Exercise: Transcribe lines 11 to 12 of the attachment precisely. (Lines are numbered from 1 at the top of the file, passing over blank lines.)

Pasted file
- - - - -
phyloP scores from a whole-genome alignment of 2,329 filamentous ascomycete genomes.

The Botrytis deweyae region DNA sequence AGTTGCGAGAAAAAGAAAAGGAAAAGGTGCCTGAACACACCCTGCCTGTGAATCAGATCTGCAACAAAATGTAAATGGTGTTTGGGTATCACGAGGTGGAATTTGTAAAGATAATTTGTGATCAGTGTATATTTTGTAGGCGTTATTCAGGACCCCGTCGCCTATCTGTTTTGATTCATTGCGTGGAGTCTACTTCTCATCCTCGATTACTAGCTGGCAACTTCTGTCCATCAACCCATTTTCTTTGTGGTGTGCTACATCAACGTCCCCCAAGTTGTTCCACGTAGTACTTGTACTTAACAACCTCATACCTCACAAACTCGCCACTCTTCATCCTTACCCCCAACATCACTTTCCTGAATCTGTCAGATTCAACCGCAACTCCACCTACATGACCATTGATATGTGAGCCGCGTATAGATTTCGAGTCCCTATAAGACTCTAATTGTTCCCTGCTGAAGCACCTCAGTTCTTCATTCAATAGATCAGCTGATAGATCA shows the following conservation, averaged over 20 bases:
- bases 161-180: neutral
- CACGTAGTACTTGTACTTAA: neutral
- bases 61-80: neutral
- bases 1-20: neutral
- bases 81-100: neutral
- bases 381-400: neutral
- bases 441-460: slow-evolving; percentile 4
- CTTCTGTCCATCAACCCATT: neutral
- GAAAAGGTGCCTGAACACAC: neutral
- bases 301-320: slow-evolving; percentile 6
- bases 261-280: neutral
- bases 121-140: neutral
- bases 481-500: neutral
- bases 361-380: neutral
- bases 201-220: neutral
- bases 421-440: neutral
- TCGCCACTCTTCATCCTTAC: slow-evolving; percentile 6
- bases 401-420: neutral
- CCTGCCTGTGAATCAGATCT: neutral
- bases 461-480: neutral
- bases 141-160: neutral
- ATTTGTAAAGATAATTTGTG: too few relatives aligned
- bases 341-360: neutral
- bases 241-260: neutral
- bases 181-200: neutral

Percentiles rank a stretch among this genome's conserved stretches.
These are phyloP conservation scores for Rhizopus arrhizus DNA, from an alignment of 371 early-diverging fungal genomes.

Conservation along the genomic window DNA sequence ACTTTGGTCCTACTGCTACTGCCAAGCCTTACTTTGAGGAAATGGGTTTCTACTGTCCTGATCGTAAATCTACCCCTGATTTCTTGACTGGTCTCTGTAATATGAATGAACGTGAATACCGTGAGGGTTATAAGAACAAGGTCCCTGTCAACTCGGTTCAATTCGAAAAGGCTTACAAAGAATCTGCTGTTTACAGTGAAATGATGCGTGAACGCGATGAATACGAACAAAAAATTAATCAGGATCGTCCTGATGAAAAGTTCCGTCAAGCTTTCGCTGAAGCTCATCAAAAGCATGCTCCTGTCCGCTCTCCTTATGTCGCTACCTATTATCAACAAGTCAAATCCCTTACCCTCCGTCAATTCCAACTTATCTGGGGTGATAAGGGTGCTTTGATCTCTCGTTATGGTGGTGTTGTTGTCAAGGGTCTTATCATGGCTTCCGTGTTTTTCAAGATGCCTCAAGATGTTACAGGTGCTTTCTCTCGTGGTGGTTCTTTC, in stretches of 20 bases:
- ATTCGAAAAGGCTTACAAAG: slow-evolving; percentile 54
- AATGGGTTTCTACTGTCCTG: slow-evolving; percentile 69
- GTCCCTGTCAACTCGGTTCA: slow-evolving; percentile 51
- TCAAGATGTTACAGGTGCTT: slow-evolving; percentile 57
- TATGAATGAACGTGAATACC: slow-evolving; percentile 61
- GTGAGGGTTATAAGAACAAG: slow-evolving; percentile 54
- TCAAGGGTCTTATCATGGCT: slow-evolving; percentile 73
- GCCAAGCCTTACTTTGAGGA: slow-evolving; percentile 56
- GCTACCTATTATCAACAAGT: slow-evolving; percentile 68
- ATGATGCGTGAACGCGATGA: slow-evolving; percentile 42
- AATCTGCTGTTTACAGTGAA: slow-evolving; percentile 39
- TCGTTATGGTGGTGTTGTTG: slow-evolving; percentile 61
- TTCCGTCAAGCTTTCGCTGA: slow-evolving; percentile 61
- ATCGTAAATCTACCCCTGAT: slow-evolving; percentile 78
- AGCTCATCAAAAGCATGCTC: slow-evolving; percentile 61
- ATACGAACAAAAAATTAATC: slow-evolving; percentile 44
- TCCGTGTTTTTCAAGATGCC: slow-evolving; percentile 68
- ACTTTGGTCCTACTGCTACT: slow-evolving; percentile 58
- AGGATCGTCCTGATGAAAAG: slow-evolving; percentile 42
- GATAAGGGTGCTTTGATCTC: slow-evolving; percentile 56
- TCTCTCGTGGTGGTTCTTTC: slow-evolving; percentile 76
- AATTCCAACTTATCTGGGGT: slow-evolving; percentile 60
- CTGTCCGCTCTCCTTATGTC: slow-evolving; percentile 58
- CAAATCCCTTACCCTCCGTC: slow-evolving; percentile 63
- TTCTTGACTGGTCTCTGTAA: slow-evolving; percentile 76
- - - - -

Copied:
- GAAAAGGTGCCTGAACACAC: neutral
- bases 301-320: slow-evolving; percentile 6